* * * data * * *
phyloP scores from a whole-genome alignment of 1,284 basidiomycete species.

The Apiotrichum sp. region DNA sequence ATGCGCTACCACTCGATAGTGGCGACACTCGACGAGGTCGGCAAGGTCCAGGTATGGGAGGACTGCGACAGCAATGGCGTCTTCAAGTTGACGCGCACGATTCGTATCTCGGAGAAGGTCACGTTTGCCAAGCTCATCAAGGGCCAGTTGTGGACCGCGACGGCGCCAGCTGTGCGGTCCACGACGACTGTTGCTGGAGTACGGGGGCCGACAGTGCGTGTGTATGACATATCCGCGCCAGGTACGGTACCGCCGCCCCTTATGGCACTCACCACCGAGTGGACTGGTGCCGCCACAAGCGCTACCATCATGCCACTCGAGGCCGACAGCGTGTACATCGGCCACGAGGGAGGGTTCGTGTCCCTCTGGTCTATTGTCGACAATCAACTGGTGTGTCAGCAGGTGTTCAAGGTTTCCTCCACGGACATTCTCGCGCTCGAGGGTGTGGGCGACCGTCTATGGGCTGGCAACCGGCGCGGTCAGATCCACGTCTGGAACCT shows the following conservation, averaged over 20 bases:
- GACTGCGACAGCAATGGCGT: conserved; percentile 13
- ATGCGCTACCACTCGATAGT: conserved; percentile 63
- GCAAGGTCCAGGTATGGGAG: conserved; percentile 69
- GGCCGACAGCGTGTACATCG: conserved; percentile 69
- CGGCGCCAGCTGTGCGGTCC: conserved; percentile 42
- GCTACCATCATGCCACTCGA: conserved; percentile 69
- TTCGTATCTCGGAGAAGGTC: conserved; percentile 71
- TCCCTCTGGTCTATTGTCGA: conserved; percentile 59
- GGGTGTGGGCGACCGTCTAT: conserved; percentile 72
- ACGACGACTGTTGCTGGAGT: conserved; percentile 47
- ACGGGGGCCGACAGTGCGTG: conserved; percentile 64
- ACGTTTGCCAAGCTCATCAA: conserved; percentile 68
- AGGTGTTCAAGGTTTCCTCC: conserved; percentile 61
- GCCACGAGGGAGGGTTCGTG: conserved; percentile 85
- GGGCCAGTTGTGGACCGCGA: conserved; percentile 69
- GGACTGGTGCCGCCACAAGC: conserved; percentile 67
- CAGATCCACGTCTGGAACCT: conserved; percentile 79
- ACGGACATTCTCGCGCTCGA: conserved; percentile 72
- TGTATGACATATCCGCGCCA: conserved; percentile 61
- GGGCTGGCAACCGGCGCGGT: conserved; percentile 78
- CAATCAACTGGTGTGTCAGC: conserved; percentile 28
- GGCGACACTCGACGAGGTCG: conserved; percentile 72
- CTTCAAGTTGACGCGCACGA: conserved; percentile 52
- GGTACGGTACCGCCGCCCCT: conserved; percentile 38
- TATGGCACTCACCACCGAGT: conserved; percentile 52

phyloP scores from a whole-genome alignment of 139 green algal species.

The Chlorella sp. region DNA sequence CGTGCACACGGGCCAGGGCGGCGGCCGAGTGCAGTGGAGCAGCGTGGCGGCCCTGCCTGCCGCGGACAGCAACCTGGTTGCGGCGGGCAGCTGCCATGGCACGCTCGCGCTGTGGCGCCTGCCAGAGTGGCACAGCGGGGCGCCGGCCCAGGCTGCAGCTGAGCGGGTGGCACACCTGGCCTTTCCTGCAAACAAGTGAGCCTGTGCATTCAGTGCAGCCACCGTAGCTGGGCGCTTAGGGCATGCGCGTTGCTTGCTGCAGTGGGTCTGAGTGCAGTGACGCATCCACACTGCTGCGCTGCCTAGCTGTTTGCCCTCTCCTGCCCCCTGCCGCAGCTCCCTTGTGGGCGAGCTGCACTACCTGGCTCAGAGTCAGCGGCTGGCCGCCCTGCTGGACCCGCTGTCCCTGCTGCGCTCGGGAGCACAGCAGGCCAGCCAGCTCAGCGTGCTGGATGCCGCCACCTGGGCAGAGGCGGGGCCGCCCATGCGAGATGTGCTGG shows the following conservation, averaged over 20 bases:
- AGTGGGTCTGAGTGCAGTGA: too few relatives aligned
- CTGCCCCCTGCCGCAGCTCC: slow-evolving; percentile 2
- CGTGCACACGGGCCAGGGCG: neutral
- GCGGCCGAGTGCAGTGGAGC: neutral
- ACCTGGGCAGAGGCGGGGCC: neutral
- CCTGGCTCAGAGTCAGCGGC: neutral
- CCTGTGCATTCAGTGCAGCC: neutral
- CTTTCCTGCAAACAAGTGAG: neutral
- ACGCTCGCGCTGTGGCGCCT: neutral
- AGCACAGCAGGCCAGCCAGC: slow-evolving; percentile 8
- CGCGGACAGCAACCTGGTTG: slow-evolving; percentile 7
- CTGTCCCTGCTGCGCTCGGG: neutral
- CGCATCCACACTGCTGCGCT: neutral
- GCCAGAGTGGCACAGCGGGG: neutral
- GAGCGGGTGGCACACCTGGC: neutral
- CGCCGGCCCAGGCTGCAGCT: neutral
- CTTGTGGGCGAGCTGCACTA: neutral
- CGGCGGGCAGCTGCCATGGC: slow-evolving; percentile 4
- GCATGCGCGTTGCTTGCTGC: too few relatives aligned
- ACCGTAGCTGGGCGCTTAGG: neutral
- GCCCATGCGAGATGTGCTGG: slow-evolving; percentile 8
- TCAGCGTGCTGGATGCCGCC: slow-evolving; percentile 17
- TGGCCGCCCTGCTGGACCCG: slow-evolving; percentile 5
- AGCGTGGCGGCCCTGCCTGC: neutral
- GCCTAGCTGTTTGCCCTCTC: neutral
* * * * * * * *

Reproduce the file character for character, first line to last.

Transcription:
phyloP scores from a whole-genome alignment of 1,284 basidiomycete species.

The Apiotrichum sp. region DNA sequence ATGCGCTACCACTCGATAGTGGCGACACTCGACGAGGTCGGCAAGGTCCAGGTATGGGAGGACTGCGACAGCAATGGCGTCTTCAAGTTGACGCGCACGATTCGTATCTCGGAGAAGGTCACGTTTGCCAAGCTCATCAAGGGCCAGTTGTGGACCGCGACGGCGCCAGCTGTGCGGTCCACGACGACTGTTGCTGGAGTACGGGGGCCGACAGTGCGTGTGTATGACATATCCGCGCCAGGTACGGTACCGCCGCCCCTTATGGCACTCACCACCGAGTGGACTGGTGCCGCCACAAGCGCTACCATCATGCCACTCGAGGCCGACAGCGTGTACATCGGCCACGAGGGAGGGTTCGTGTCCCTCTGGTCTATTGTCGACAATCAACTGGTGTGTCAGCAGGTGTTCAAGGTTTCCTCCACGGACATTCTCGCGCTCGAGGGTGTGGGCGACCGTCTATGGGCTGGCAACCGGCGCGGTCAGATCCACGTCTGGAACCT shows the following conservation, averaged over 20 bases:
- GACTGCGACAGCAATGGCGT: conserved; percentile 13
- ATGCGCTACCACTCGATAGT: conserved; percentile 63
- GCAAGGTCCAGGTATGGGAG: conserved; percentile 69
- GGCCGACAGCGTGTACATCG: conserved; percentile 69
- CGGCGCCAGCTGTGCGGTCC: conserved; percentile 42
- GCTACCATCATGCCACTCGA: conserved; percentile 69
- TTCGTATCTCGGAGAAGGTC: conserved; percentile 71
- TCCCTCTGGTCTATTGTCGA: conserved; percentile 59
- GGGTGTGGGCGACCGTCTAT: conserved; percentile 72
- ACGACGACTGTTGCTGGAGT: conserved; percentile 47
- ACGGGGGCCGACAGTGCGTG: conserved; percentile 64
- ACGTTTGCCAAGCTCATCAA: conserved; percentile 68
- AGGTGTTCAAGGTTTCCTCC: conserved; percentile 61
- GCCACGAGGGAGGGTTCGTG: conserved; percentile 85
- GGGCCAGTTGTGGACCGCGA: conserved; percentile 69
- GGACTGGTGCCGCCACAAGC: conserved; percentile 67
- CAGATCCACGTCTGGAACCT: conserved; percentile 79
- ACGGACATTCTCGCGCTCGA: conserved; percentile 72
- TGTATGACATATCCGCGCCA: conserved; percentile 61
- GGGCTGGCAACCGGCGCGGT: conserved; percentile 78
- CAATCAACTGGTGTGTCAGC: conserved; percentile 28
- GGCGACACTCGACGAGGTCG: conserved; percentile 72
- CTTCAAGTTGACGCGCACGA: conserved; percentile 52
- GGTACGGTACCGCCGCCCCT: conserved; percentile 38
- TATGGCACTCACCACCGAGT: conserved; percentile 52

phyloP scores from a whole-genome alignment of 139 green algal species.

The Chlorella sp. region DNA sequence CGTGCACACGGGCCAGGGCGGCGGCCGAGTGCAGTGGAGCAGCGTGGCGGCCCTGCCTGCCGCGGACAGCAACCTGGTTGCGGCGGGCAGCTGCCATGGCACGCTCGCGCTGTGGCGCCTGCCAGAGTGGCACAGCGGGGCGCCGGCCCAGGCTGCAGCTGAGCGGGTGGCACACCTGGCCTTTCCTGCAAACAAGTGAGCCTGTGCATTCAGTGCAGCCACCGTAGCTGGGCGCTTAGGGCATGCGCGTTGCTTGCTGCAGTGGGTCTGAGTGCAGTGACGCATCCACACTGCTGCGCTGCCTAGCTGTTTGCCCTCTCCTGCCCCCTGCCGCAGCTCCCTTGTGGGCGAGCTGCACTACCTGGCTCAGAGTCAGCGGCTGGCCGCCCTGCTGGACCCGCTGTCCCTGCTGCGCTCGGGAGCACAGCAGGCCAGCCAGCTCAGCGTGCTGGATGCCGCCACCTGGGCAGAGGCGGGGCCGCCCATGCGAGATGTGCTGG shows the following conservation, averaged over 20 bases:
- AGTGGGTCTGAGTGCAGTGA: too few relatives aligned
- CTGCCCCCTGCCGCAGCTCC: slow-evolving; percentile 2
- CGTGCACACGGGCCAGGGCG: neutral
- GCGGCCGAGTGCAGTGGAGC: neutral
- ACCTGGGCAGAGGCGGGGCC: neutral
- CCTGGCTCAGAGTCAGCGGC: neutral
- CCTGTGCATTCAGTGCAGCC: neutral
- CTTTCCTGCAAACAAGTGAG: neutral
- ACGCTCGCGCTGTGGCGCCT: neutral
- AGCACAGCAGGCCAGCCAGC: slow-evolving; percentile 8
- CGCGGACAGCAACCTGGTTG: slow-evolving; percentile 7
- CTGTCCCTGCTGCGCTCGGG: neutral
- CGCATCCACACTGCTGCGCT: neutral
- GCCAGAGTGGCACAGCGGGG: neutral
- GAGCGGGTGGCACACCTGGC: neutral
- CGCCGGCCCAGGCTGCAGCT: neutral
- CTTGTGGGCGAGCTGCACTA: neutral
- CGGCGGGCAGCTGCCATGGC: slow-evolving; percentile 4
- GCATGCGCGTTGCTTGCTGC: too few relatives aligned
- ACCGTAGCTGGGCGCTTAGG: neutral
- GCCCATGCGAGATGTGCTGG: slow-evolving; percentile 8
- TCAGCGTGCTGGATGCCGCC: slow-evolving; percentile 17
- TGGCCGCCCTGCTGGACCCG: slow-evolving; percentile 5
- AGCGTGGCGGCCCTGCCTGC: neutral
- GCCTAGCTGTTTGCCCTCTC: neutral